The week before Priscilla barely made it out of the car, we also nearly missed church. That Saturday evening she wasn’t sure she’d feel strong enough to go. She even alerted a couple of people not to expect her so that no one would worry about her absence. But the next morning she wanted to give it a try and she held up fine. At church she visited all around, asking people conversation-starter questions such as, “So, what are you doing for Thanksgiving?” In the process she discovered three people who had nowhere to go for the holiday that Thursday. “Come and have dinner with us!” she unhesitatingly told each of them.
We’d already arranged to host two international students, so now there would be seven people for dinner, counting ourselves. Priscilla wanted to entertain them at her customary fancy table, with china, crystal, silver, and linen, and they all agreed to help set up. Our guests arrived mid-afternoon on Thanksgiving, and under her direction they added an extra leaf to the table, put on a longer tablecloth, and set seven places formally, complete with name cards such as you would see at a wedding. Priscilla made an illustration to show where the various forks, knives, spoons, glasses, etc. should go, and our table setters followed it scrupulously.
We served pork tenderloin with apricot glaze. (While delicious, this was less than a tenth of the amount of meat Priscilla had prepared for Thanksgiving a few years earlier, when she’d roasted two 25-pound turkeys for a dinner for international students!) Guests brought salad, rolls, vegetable juice, wine, pie, and baklava. We served a cheese plate before the meal and ice cream on the pie afterwards, with jasmine tea, whose leaves could be observed uncurling in a clear glass teapot. After a few rounds of games, our guests reversed the process of the table setup. It took three loads in the dishwasher to clean all the dishes, in an operation that extended well into the next day, but everything else was put back to rights with minimal fuss. A grand time was had by all.
A houseguest arrived the next day to spend nearly a week with us. One day she and Priscilla unpacked the new 4½-foot-high pre-lit “realistic-looking” Christmas tree we’d purchased to make decorating for the holiday easier. They got all the branches smoothed out and the overall shape symmetrical without any gaps or bulges, and that was enough for one day. A couple of days later they put on the decorations. None of this would have happened if the guest hadn’t come at this time.
The next day, someone posed an interesting question on the blog I was writing. I’d begun it as a resource for people and groups who were using the study guides I’d published, but it had quickly been taken over by people who simply wanted to ask questions about the Bible. I was happy to try to answer these. The question I got that day was, “What did Jesus mean by ‘night is coming, when no one can work’?”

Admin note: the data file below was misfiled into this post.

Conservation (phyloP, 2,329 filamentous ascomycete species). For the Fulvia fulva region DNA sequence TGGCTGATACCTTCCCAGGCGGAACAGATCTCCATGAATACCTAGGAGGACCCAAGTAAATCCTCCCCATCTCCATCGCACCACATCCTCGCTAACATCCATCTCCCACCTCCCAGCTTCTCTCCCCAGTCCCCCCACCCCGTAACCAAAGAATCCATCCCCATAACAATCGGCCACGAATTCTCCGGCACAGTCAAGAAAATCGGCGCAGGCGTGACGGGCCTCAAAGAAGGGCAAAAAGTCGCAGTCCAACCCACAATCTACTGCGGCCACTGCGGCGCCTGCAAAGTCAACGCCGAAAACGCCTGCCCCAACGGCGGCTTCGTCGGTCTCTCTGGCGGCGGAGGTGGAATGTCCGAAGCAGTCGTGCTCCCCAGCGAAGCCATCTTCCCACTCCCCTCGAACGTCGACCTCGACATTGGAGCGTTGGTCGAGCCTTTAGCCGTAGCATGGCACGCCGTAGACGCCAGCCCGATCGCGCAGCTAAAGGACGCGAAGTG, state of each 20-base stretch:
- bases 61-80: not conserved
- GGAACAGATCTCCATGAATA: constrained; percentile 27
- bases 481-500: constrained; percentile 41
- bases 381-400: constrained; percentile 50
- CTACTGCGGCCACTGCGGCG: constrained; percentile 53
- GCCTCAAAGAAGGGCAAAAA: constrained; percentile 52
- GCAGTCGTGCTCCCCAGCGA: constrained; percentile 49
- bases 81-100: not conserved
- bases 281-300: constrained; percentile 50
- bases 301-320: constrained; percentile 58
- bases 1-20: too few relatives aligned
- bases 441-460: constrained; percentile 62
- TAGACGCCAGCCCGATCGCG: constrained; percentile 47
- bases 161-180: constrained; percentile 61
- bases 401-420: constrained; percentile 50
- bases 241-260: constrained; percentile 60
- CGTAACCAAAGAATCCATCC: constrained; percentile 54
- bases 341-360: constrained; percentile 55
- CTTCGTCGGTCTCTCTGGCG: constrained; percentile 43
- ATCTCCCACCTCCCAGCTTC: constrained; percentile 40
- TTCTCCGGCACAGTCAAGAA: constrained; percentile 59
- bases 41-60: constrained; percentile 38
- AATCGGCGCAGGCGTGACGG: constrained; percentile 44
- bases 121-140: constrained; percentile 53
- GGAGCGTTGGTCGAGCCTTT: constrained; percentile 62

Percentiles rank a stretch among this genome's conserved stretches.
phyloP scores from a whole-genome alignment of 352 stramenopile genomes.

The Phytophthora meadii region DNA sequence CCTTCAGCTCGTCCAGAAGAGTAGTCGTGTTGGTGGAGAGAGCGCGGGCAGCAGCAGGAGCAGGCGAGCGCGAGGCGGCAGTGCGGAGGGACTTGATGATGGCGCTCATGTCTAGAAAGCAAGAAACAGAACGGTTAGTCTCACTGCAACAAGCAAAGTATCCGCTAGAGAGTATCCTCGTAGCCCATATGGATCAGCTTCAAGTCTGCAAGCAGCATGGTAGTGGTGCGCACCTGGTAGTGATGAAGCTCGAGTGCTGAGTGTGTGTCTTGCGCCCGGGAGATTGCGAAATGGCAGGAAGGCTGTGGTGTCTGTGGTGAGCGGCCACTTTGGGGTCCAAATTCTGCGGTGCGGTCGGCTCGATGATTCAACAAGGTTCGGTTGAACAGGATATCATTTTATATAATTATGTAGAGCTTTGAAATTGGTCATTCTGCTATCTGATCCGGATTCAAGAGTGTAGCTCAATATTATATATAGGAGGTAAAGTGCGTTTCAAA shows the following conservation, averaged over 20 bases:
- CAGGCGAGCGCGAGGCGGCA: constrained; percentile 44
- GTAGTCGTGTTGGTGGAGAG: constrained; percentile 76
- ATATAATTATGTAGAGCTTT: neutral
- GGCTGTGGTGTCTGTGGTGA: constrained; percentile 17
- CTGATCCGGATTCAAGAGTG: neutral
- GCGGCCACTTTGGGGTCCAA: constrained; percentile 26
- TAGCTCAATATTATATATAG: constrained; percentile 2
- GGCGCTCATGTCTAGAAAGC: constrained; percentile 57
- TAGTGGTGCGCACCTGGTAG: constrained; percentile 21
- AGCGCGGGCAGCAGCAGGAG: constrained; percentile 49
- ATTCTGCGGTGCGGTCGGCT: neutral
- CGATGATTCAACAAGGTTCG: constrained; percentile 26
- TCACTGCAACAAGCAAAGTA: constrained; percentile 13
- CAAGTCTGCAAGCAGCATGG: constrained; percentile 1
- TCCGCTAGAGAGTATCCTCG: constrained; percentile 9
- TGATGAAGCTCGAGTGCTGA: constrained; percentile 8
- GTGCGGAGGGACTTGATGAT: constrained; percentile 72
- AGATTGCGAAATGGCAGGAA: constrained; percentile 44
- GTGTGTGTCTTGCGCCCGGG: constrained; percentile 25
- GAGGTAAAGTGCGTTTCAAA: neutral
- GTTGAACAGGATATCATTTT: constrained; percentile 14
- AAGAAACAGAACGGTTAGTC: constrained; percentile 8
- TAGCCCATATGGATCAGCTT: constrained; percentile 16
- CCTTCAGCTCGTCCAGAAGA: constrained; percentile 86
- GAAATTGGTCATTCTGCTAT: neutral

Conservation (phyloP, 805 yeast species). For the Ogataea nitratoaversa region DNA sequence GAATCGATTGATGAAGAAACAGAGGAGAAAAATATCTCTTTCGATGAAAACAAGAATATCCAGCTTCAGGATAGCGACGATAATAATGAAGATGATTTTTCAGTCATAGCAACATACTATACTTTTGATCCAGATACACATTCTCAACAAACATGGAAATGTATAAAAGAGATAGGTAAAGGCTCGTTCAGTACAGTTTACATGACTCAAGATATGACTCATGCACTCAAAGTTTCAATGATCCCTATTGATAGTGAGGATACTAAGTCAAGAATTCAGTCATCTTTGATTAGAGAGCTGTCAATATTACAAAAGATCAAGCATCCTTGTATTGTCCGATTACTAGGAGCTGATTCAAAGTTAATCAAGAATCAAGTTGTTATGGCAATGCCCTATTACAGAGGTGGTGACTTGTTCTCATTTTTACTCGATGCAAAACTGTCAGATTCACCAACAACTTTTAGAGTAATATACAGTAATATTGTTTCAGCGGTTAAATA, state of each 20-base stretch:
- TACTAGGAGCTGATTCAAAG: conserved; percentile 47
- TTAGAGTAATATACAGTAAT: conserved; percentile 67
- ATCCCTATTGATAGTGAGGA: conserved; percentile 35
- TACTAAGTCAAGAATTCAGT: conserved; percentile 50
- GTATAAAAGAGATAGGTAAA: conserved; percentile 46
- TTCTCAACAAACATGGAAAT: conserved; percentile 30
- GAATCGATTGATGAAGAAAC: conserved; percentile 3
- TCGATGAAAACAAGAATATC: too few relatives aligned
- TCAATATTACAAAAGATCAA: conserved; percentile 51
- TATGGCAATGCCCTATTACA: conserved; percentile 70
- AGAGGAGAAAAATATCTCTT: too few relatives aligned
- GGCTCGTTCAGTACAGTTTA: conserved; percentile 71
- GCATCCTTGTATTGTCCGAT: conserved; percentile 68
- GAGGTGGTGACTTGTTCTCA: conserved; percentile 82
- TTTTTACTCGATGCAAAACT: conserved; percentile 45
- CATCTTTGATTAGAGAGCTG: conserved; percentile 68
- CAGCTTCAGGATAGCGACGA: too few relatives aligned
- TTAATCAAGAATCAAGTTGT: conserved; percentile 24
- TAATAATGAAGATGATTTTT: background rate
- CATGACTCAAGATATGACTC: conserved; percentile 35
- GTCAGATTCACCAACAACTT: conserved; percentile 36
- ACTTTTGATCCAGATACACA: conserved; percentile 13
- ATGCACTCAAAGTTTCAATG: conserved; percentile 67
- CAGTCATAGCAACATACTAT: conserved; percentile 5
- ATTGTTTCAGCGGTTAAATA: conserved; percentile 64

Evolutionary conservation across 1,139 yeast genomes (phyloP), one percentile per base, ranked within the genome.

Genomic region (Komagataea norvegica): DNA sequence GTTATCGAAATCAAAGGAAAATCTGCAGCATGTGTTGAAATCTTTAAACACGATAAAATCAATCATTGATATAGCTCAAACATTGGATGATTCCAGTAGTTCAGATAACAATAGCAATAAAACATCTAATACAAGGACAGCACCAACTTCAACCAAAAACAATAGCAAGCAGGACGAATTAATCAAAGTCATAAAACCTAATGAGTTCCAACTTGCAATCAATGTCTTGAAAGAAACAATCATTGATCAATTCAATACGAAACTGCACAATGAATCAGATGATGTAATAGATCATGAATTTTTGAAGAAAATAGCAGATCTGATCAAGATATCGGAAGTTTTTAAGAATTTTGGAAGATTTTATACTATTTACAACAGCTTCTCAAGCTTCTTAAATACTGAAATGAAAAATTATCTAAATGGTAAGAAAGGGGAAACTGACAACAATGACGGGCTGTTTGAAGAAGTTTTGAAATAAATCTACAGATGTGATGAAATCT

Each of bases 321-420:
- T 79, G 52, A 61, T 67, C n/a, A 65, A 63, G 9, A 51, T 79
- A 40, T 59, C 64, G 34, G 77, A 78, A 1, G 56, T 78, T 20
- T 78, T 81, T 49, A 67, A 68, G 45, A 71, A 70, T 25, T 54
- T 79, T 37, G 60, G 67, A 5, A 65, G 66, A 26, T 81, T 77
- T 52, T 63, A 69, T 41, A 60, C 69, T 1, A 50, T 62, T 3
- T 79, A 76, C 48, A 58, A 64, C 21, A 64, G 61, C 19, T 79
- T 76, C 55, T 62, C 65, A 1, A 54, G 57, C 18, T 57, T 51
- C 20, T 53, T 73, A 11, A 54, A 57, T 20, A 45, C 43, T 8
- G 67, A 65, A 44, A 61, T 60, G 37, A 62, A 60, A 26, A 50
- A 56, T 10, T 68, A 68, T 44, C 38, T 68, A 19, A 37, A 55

After discussing that statement in its context in the gospel of John, I drew this application: “So for each individual follower of Jesus, ‘night’ is the time when we are no longer free or able to be active in ministry. It can certainly describe our death, but it could also refer to times of persecution, imprisonment, or incapacity due to illness or accidents. The implication is that we need to make full use of every opportunity while we have it.”
This question was actually very timely for me, and for us, personally. Priscilla and I knew that the Grad IV Christmas party was coming up in four days. We’d grown close to this group of students, and this would be our last chance to see them before they scattered for several weeks for Michigan State’s winter break. We didn’t know what things would be like for us after that, in the new year. So we really wanted to attend the party. But it was going to be held at the same house where the summer Bible study had met, where there were accessibility issues. I shared the blog question, and my response, with Priscilla, and we both had the same thought. We could still attend the party, if we hosted it. Wanting to “work while it was yet day,” we asked if the event could be moved to our house. The students agreed.
We spent much of Saturday, December 7, 2013, preparing for the party, cleaning, organizing, and decorating a bit more. By the time the event was scheduled to begin, we had chairs deployed throughout our living room and dining room, and shrimp deployed on a platter. The students arrived steadily from 6:00 on, bringing appetizers, snacks, and desserts. Eventually thirteen of us shared in a service of lessons and carols and then a lively White Elephant gift exchange.
We had wondered how to bring the event to an end gracefully by our “bedtime,” which was now relatively early by student standards. But Michigan State was playing Ohio State that evening for the Big Ten football championship, and by 9:00 most of our crowd had self-selected to relocate to places where the game was being shown. The rest left after a few rounds of Catch Phrase. After a quick cleanup we went right to bed. “We told ourselves,” I recorded in my journal, “that by God’s grace we’d hosted the party and lived to tell about it.”
In the report we sent out to our Grad IV prayer supporters about this Christmas party and our other activities at the end of the fall semester, we cited as our inspiration a further saying of Jesus from the gospel of John: “My food is to do the will of him who sent me, and to finish his work.”